Euphorbia myrsinites, commonly known as Myrtle Spurge or Donkey Tail, is an interesting succulent perennial native to rocky and grassy places of southeastern Europe and Asia Minor. Depending on where you live, it is a beautiful garden plant or a horrible pest. In England, it has been given the Royal Horticulture Society's Award of Garden Merit, but is considered a noxious weed in several western states and should not be planted in those areas. In the moister eastern United States, where it is less likely to be invasive, it can be a good addition to some gardens. It is hardy in USDA plant hardiness zones 5 to 9. Myrtle Spurge propagates best from seeds, but it will also grow from softwood cuttings.
Propagation by Seed
Start Myrtle Spurge seeds in somewhat large containers, so they have room to spread and produce a developed root system by planting time. Keep the containers indoors or in a cold frame during the germination process, if starting them in a frost-prone climate.
Fill 4-inch (10 cm) containers with drainage holes with a mixture of 5 parts seed-starting compost and 1 part coarse sand or perlite. Leave the top 0.5 inches (1.2 cm) of each pot empty. Add water until the growing mixture feels moist in the top 3 inches (7.5 cm). Scatter 4 or 5 Myrtle Spurge seeds onto the soil. Gently press them onto the surface to anchor them. Cover the seeds with a 0.25 inch (0.6 cm) thick layer of soil. Mist the soil to settle it.
Arrange the containers on a propagation mat near a source of bright, indirect sunlight, such as near a lightly shaded south-facing window. Set the propagation mat temperature to 85 °F (30 °C) during the day and 70 °F (21 °C) at night. Maintain a light, constant level of moisture in the mixture. Avoid letting the compost dry out completely, but don't overwater because the seeds may rot.
Watch for germination in roughly 3 to 4 weeks—thin the Myrtle Spurge seedlings to one per container. Keep the strongest seedling and remove the weaker. Reduce watering by half after the seedlings emerge to prevent fungal infections. Grow the Myrtle Spurge plants outdoors under light shade until late summer, and then acclimate them to direct sun. Transplant them into a permanent bed in fall.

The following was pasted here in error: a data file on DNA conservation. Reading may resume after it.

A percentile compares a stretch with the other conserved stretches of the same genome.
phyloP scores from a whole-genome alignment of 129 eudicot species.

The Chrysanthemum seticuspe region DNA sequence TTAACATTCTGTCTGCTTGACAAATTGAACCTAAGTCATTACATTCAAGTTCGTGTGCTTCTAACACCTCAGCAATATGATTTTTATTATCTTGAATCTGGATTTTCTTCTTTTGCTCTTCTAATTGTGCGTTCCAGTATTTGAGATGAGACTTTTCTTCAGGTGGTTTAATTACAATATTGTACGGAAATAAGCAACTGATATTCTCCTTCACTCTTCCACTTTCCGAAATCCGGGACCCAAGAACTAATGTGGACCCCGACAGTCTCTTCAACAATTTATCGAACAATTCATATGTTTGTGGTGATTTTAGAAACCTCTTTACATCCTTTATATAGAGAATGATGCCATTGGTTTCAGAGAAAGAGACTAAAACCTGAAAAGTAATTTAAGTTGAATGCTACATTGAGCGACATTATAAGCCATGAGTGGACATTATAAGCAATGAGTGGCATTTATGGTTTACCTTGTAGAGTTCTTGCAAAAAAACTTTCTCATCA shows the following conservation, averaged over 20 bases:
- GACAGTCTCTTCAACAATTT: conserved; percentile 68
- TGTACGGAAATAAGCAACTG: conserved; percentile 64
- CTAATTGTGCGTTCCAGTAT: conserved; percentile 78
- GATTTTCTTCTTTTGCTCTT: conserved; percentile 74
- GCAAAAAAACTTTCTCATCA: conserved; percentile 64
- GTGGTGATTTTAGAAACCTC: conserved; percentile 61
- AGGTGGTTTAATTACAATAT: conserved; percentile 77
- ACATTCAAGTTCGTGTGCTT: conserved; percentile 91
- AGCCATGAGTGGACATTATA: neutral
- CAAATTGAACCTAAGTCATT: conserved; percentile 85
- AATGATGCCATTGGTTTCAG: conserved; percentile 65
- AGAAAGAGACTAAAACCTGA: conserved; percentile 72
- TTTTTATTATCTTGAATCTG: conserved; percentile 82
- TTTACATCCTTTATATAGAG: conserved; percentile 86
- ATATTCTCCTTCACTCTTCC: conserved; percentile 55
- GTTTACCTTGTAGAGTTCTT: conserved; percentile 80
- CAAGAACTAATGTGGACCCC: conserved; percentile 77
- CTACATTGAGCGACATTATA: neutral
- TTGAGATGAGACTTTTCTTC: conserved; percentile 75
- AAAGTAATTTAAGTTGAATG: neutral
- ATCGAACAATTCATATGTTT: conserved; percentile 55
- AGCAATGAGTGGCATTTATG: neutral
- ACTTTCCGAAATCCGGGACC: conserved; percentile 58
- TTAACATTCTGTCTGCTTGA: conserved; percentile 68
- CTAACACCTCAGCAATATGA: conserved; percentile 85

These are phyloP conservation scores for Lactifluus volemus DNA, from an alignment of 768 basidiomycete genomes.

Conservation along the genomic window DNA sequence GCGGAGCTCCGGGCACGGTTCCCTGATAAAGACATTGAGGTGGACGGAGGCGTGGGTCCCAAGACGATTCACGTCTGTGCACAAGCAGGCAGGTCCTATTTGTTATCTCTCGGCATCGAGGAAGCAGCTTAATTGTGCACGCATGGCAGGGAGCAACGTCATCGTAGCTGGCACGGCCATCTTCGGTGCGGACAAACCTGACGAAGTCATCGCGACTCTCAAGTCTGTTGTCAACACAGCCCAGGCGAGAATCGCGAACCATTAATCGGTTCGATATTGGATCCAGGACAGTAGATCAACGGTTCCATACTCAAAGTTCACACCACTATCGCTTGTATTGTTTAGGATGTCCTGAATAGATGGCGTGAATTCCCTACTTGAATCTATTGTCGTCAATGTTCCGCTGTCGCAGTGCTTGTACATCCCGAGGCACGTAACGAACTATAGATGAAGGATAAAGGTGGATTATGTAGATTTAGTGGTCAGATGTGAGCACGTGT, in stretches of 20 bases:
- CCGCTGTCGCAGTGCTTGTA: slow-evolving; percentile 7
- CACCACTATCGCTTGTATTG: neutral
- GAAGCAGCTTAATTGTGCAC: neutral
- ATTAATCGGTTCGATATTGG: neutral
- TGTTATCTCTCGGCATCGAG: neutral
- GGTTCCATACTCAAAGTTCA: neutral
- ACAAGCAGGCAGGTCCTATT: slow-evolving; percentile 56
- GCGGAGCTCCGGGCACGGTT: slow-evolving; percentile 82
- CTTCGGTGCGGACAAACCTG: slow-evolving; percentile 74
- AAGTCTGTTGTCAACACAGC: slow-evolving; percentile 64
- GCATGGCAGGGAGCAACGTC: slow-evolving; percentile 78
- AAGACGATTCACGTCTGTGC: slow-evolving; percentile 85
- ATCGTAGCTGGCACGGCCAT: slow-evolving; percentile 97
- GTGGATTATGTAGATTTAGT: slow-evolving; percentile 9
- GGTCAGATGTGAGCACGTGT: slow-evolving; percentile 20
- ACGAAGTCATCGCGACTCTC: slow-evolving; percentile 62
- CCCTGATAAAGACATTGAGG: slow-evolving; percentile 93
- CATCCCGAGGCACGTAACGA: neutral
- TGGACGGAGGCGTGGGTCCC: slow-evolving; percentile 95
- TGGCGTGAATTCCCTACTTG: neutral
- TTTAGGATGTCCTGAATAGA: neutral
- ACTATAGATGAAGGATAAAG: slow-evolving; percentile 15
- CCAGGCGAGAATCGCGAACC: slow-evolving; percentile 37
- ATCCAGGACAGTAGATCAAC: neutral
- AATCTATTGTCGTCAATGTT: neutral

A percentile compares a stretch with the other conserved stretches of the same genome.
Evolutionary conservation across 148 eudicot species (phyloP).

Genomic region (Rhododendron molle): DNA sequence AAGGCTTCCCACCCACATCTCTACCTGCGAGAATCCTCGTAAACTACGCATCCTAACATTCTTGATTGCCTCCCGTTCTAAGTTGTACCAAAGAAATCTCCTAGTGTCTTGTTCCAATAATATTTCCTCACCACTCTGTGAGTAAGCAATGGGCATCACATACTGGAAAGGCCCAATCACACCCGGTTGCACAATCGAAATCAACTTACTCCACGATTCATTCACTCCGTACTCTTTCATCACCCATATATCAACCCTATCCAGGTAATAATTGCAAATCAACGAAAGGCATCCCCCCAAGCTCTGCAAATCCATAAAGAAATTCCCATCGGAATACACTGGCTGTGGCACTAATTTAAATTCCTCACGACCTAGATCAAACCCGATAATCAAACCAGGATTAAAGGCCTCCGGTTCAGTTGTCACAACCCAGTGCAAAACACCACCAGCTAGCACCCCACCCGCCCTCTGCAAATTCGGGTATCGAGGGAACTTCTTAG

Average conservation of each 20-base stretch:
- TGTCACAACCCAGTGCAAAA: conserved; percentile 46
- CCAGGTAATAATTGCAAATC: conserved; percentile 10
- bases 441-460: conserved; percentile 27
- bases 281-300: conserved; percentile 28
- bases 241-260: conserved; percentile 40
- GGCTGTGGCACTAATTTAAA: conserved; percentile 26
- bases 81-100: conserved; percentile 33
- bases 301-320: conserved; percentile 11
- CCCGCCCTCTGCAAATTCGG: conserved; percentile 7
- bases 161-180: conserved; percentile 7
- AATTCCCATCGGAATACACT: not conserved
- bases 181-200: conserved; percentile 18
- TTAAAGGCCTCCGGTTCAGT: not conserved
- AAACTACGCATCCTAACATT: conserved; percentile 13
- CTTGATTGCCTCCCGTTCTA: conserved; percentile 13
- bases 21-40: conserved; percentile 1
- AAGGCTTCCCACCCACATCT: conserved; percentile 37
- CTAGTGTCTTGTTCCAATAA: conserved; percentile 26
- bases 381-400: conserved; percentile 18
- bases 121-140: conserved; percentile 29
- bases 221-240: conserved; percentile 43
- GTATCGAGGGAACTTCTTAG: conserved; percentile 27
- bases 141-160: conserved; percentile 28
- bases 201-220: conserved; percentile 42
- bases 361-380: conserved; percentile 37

Propagation by Cuttings
Propagate Myrtle Spurge from cuttings in late spring or early summer when the plant is actively growing. Prepare a rooting container before gathering the cutting.
Fill a 4-inch (10 cm) container with drainage holes with a mixture of half coarse sand and half perlite. Add water until the mixture feels moderately moist throughout. Let the excess water drain for 10 to 15 minutes. Gather a cutting, 3 to 5 inches (7.5 to 12.5 cm) long, from the tip of a non-blooming stem. Sever the cutting 0.25 inch (0.6 cm) below a set of leaves, using a utility knife. Remove all the leaves from the bottom half of the cutting. Stick the cutting in a glass of water for 10 minutes to staunch the flow of its milky sap. Remove the cutting from the water and immediately pot it. Press the base of the cutting into the sand mixture until the bottom half is buried. Set the potted Myrtle Spurge cutting in a bright, sheltered area outdoors where the temperature is 75 °F (24 °C) during the day. Mist the cuttings daily. Moisten the sand mixture when it dries out in the top 1 inch (2.5 cm).
Check for roots in 4 to 6 weeks by lightly pulling on the base of the cutting. Discontinue misting the cutting after it roots. Move the container to a partly sunny area. Provide 1 inch (2.5 cm) of water each week for the rest of the summer. Acclimate the Myrtle Spurge to direct sun in late summer or early fall. Transplant it into a permanent bed or planter in fall.
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